You certainly should not sleep with your baby if you smoke, drink or take drugs (illegal or legal) that might make you tired or sleep heavily, e.g. even things like painkillers or antihistamines. You should never fall asleep with your baby on a sofa or armchair since the risk of rolling onto them is very high.
After 3 months it’s generally thought to be fine for your baby to sleep with you, given you don’t do any of the things listed above as long as you are aware of the guidelines and make a safe sleeping space for baby – and we talk about that more below.
How do I position my baby in the cot?
When you’re putting your baby down for a sleep in a cot, it’s really important that you put your baby on its feet right to the bottom of the cot and the baby needs to be lying on its back.
A lot of parents feel that the baby should perhaps be lying on its side or lying on its tummy. But babies are safer if they’re sleeping on their back and you don’t have to worry about the risk of vomiting. We do know that if a baby sleeps on its back with its feet right to the bottom of the cot it does significantly reduce the risk of Sudden Infant Death Syndrome otherwise known as SIDS or cot death.
SIDS stands for Sudden Infant Death Syndrome and that’s a term that’s used to describe the sudden death of a child or a young baby where we’re unable to identify what the underlying cause of death has been. Around 300 babies in the UK die from SIDS each year, so it is quite rare, but it generally happens in babies under 4 months old.
There are a number of different factors, including alcohol and non-prescription drugs, which have been identified which seem to increase the risk of SIDS, but by far the most significant factor is smoking. The risk to the baby begins with smoking during pregnancy and being around other people who are smoking when you’re pregnant and that goes on throughout the baby’s life. So if you smoke near your baby or other people smoke near your baby or in the house that will increase the risk. The best thing that you can do for your baby’s safety is not to smoke at all and not to let other people smoke around your baby. It’s also important to remember that cigarette smoke can stay on your clothes so even if you go into the garden and smoke that smoke will stay on your clothes so when you go back in and hold your baby your baby will be exposed to that smoke from your clothes.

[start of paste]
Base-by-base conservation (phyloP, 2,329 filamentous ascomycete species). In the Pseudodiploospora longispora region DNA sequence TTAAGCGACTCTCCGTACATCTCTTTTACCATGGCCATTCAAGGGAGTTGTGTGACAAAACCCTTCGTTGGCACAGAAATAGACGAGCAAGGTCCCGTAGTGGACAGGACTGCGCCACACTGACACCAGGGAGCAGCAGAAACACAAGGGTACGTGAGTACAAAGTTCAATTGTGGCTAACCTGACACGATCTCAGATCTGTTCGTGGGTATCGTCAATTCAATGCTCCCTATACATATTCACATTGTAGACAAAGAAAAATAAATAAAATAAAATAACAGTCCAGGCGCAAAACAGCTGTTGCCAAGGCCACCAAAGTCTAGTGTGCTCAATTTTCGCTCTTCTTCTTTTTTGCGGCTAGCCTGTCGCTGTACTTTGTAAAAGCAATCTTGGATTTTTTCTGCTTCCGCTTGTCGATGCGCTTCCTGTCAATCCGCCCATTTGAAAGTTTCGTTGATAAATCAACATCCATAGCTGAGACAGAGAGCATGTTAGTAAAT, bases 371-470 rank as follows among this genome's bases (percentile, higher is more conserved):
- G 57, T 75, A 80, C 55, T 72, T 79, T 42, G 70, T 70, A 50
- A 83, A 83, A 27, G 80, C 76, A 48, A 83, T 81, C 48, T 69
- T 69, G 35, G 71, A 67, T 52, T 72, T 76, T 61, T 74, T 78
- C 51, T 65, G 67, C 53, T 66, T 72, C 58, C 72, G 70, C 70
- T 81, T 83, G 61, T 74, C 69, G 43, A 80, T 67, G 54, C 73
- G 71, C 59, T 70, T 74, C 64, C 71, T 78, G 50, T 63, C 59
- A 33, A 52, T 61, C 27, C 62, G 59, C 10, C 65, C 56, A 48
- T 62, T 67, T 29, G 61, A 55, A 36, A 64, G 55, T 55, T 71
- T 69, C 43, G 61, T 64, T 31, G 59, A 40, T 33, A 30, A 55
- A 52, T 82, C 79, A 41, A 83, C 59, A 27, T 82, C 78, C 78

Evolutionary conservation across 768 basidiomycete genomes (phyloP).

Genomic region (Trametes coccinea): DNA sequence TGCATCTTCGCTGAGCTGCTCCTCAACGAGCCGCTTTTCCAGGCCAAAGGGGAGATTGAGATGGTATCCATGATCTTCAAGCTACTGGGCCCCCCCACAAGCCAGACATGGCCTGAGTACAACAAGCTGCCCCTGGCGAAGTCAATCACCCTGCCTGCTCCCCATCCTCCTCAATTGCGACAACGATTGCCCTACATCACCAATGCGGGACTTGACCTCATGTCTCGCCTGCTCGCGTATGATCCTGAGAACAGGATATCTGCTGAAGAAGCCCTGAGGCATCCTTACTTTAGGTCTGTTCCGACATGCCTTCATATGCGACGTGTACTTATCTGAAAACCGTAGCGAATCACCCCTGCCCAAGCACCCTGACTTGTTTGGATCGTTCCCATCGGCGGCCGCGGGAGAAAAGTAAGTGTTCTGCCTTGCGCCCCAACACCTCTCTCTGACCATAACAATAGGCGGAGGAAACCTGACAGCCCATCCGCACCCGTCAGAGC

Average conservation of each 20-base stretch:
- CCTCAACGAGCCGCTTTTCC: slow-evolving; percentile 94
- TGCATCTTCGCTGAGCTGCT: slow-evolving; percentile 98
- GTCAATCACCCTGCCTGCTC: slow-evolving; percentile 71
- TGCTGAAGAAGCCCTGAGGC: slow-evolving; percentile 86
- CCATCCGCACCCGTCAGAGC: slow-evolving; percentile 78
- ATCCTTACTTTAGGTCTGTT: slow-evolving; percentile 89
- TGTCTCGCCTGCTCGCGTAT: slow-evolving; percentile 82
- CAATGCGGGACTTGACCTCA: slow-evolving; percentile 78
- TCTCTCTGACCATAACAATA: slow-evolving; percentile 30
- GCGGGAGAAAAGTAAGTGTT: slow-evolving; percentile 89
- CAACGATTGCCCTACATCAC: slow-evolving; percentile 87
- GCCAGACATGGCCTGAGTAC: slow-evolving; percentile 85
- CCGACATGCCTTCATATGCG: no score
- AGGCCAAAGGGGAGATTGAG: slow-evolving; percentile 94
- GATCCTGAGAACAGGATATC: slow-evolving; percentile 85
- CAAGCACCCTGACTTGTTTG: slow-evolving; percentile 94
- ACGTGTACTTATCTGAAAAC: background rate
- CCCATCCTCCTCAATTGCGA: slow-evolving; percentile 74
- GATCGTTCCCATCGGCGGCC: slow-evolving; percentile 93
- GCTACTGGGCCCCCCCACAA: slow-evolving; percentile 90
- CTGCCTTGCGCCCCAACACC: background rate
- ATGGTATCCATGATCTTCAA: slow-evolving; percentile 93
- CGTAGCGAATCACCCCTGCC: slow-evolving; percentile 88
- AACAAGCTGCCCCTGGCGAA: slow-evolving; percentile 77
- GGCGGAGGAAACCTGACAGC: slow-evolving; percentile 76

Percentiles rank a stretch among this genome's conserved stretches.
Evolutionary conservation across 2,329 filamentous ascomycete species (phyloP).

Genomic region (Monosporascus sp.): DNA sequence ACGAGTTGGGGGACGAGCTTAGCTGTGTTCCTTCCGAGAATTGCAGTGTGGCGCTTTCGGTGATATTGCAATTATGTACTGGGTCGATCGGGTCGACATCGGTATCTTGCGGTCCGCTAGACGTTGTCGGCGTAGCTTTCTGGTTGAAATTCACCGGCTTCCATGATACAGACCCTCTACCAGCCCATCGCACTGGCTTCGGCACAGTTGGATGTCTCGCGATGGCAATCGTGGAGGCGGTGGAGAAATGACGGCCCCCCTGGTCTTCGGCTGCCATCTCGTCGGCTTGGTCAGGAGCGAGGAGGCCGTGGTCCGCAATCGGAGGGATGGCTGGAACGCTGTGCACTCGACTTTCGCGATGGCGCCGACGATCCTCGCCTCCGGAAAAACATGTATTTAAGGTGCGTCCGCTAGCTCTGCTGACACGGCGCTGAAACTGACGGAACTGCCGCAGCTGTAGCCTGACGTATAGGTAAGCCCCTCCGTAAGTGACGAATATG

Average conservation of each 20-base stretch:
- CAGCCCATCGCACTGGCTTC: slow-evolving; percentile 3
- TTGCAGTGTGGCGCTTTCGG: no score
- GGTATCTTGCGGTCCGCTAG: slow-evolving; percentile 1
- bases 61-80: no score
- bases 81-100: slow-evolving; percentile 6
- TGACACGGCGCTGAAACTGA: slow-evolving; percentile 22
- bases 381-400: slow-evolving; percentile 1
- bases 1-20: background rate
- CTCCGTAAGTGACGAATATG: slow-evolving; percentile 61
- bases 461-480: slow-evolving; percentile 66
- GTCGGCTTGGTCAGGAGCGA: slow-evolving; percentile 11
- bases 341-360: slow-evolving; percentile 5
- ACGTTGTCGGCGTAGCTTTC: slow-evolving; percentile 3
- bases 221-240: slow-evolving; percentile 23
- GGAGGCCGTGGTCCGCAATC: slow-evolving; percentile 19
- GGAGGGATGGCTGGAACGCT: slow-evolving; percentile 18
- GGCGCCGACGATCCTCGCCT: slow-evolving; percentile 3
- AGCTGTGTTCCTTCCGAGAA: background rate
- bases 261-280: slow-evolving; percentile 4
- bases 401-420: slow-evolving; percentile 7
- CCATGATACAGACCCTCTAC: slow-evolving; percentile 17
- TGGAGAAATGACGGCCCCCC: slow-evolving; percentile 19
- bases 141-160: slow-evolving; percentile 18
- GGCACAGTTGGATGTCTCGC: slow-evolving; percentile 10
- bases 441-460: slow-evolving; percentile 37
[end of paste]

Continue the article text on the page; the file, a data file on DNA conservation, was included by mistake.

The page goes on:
Some people like to share their bed with their baby, but there are a few important points to think about if that’s what you choose to do. You need to make sure you’ve got a firm mattress. Don’t ever consider sleeping together on a sofa or a waterbed. Don’t use a pillow. Make sure the bedding is nice and light. Don’t have a toddler in the bed at the same time because of the risk of a toddler rolling over on to the baby.
To reduce the risk of cot death you should never sleep with your baby in your bed if either you or your partner are smokers if you’ve been drinking alcohol or taking any medication that might make you drowsy. And never leave a baby in your bed on its own.
The optimum temperature for a room that a baby is sleeping in is about 18 degrees, which is a lot cooler than most people imagine!
It’s a good idea to use natural fibres like cotton or wool. Light cellular cotton blankets are a particularly good idea. You can add or reduce the layers as you want to make them cooler or warmer. It’s not a good idea to use a pillow for a baby and small babies shouldn’t use a duvet either.
Make sure that the mattress you’re using in the baby’s cot, Moses basket or crib is the right one designed to fit that Moses basket, cot or crib. It’s important you don’t have any gaps around the edges, and no tears or emerging stuffing in the mattress.